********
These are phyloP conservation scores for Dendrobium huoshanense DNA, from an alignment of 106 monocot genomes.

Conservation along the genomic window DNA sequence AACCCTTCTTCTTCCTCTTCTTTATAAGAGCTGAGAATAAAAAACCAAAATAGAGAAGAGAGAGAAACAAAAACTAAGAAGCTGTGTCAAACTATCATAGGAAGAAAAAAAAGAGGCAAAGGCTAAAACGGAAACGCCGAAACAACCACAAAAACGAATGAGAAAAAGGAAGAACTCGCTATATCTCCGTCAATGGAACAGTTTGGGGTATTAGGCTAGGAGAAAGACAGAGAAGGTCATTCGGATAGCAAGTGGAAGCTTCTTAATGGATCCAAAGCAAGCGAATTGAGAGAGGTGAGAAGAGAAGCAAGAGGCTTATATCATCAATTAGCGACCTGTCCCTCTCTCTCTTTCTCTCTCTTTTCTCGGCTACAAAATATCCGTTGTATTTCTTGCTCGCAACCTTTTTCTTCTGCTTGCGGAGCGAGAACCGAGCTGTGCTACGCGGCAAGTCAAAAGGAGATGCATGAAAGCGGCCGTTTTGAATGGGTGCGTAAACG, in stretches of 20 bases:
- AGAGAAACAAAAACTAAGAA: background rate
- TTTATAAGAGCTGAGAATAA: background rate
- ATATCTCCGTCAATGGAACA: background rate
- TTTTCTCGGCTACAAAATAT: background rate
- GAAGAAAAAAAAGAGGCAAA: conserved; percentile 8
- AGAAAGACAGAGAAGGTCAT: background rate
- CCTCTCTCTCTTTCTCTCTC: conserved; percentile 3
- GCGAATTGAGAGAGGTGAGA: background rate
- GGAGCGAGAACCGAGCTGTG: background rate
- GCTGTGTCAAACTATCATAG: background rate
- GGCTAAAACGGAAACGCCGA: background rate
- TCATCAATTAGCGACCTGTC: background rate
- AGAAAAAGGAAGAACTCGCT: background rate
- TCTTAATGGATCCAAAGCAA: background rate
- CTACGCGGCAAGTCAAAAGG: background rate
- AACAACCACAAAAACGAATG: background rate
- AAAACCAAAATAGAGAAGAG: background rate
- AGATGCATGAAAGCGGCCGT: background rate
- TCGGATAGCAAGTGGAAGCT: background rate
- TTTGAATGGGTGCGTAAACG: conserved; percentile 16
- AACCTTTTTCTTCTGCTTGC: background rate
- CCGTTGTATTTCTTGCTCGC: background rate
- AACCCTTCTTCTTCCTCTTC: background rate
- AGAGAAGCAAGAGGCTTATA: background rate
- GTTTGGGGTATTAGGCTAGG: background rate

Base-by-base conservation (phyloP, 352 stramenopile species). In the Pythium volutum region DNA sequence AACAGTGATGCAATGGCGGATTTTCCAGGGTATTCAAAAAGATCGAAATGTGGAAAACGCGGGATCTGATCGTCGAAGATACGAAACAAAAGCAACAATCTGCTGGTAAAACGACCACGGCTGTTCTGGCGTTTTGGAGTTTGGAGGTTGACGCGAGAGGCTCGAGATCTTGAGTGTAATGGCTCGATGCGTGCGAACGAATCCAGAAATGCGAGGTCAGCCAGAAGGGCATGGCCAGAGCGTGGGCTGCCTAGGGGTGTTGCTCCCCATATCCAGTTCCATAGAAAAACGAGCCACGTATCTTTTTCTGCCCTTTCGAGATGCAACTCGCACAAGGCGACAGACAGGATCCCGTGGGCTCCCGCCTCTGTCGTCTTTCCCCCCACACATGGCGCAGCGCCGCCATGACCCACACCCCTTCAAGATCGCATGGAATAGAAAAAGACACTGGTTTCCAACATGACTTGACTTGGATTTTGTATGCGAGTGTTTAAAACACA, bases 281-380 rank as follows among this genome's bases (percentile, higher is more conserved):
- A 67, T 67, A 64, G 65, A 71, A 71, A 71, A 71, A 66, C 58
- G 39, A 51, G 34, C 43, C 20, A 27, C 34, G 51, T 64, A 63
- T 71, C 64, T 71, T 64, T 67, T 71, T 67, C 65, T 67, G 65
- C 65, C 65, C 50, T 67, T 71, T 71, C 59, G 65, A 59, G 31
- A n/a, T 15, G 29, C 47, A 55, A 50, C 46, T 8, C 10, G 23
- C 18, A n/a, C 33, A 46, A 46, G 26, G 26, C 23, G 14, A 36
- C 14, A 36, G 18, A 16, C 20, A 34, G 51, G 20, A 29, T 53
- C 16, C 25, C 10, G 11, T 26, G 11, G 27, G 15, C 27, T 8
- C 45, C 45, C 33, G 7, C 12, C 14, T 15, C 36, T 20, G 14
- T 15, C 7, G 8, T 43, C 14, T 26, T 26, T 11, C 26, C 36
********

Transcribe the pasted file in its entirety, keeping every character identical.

These are phyloP conservation scores for Dendrobium huoshanense DNA, from an alignment of 106 monocot genomes.

Conservation along the genomic window DNA sequence AACCCTTCTTCTTCCTCTTCTTTATAAGAGCTGAGAATAAAAAACCAAAATAGAGAAGAGAGAGAAACAAAAACTAAGAAGCTGTGTCAAACTATCATAGGAAGAAAAAAAAGAGGCAAAGGCTAAAACGGAAACGCCGAAACAACCACAAAAACGAATGAGAAAAAGGAAGAACTCGCTATATCTCCGTCAATGGAACAGTTTGGGGTATTAGGCTAGGAGAAAGACAGAGAAGGTCATTCGGATAGCAAGTGGAAGCTTCTTAATGGATCCAAAGCAAGCGAATTGAGAGAGGTGAGAAGAGAAGCAAGAGGCTTATATCATCAATTAGCGACCTGTCCCTCTCTCTCTTTCTCTCTCTTTTCTCGGCTACAAAATATCCGTTGTATTTCTTGCTCGCAACCTTTTTCTTCTGCTTGCGGAGCGAGAACCGAGCTGTGCTACGCGGCAAGTCAAAAGGAGATGCATGAAAGCGGCCGTTTTGAATGGGTGCGTAAACG, in stretches of 20 bases:
- AGAGAAACAAAAACTAAGAA: background rate
- TTTATAAGAGCTGAGAATAA: background rate
- ATATCTCCGTCAATGGAACA: background rate
- TTTTCTCGGCTACAAAATAT: background rate
- GAAGAAAAAAAAGAGGCAAA: conserved; percentile 8
- AGAAAGACAGAGAAGGTCAT: background rate
- CCTCTCTCTCTTTCTCTCTC: conserved; percentile 3
- GCGAATTGAGAGAGGTGAGA: background rate
- GGAGCGAGAACCGAGCTGTG: background rate
- GCTGTGTCAAACTATCATAG: background rate
- GGCTAAAACGGAAACGCCGA: background rate
- TCATCAATTAGCGACCTGTC: background rate
- AGAAAAAGGAAGAACTCGCT: background rate
- TCTTAATGGATCCAAAGCAA: background rate
- CTACGCGGCAAGTCAAAAGG: background rate
- AACAACCACAAAAACGAATG: background rate
- AAAACCAAAATAGAGAAGAG: background rate
- AGATGCATGAAAGCGGCCGT: background rate
- TCGGATAGCAAGTGGAAGCT: background rate
- TTTGAATGGGTGCGTAAACG: conserved; percentile 16
- AACCTTTTTCTTCTGCTTGC: background rate
- CCGTTGTATTTCTTGCTCGC: background rate
- AACCCTTCTTCTTCCTCTTC: background rate
- AGAGAAGCAAGAGGCTTATA: background rate
- GTTTGGGGTATTAGGCTAGG: background rate

Base-by-base conservation (phyloP, 352 stramenopile species). In the Pythium volutum region DNA sequence AACAGTGATGCAATGGCGGATTTTCCAGGGTATTCAAAAAGATCGAAATGTGGAAAACGCGGGATCTGATCGTCGAAGATACGAAACAAAAGCAACAATCTGCTGGTAAAACGACCACGGCTGTTCTGGCGTTTTGGAGTTTGGAGGTTGACGCGAGAGGCTCGAGATCTTGAGTGTAATGGCTCGATGCGTGCGAACGAATCCAGAAATGCGAGGTCAGCCAGAAGGGCATGGCCAGAGCGTGGGCTGCCTAGGGGTGTTGCTCCCCATATCCAGTTCCATAGAAAAACGAGCCACGTATCTTTTTCTGCCCTTTCGAGATGCAACTCGCACAAGGCGACAGACAGGATCCCGTGGGCTCCCGCCTCTGTCGTCTTTCCCCCCACACATGGCGCAGCGCCGCCATGACCCACACCCCTTCAAGATCGCATGGAATAGAAAAAGACACTGGTTTCCAACATGACTTGACTTGGATTTTGTATGCGAGTGTTTAAAACACA, bases 281-380 rank as follows among this genome's bases (percentile, higher is more conserved):
- A 67, T 67, A 64, G 65, A 71, A 71, A 71, A 71, A 66, C 58
- G 39, A 51, G 34, C 43, C 20, A 27, C 34, G 51, T 64, A 63
- T 71, C 64, T 71, T 64, T 67, T 71, T 67, C 65, T 67, G 65
- C 65, C 65, C 50, T 67, T 71, T 71, C 59, G 65, A 59, G 31
- A n/a, T 15, G 29, C 47, A 55, A 50, C 46, T 8, C 10, G 23
- C 18, A n/a, C 33, A 46, A 46, G 26, G 26, C 23, G 14, A 36
- C 14, A 36, G 18, A 16, C 20, A 34, G 51, G 20, A 29, T 53
- C 16, C 25, C 10, G 11, T 26, G 11, G 27, G 15, C 27, T 8
- C 45, C 45, C 33, G 7, C 12, C 14, T 15, C 36, T 20, G 14
- T 15, C 7, G 8, T 43, C 14, T 26, T 26, T 11, C 26, C 36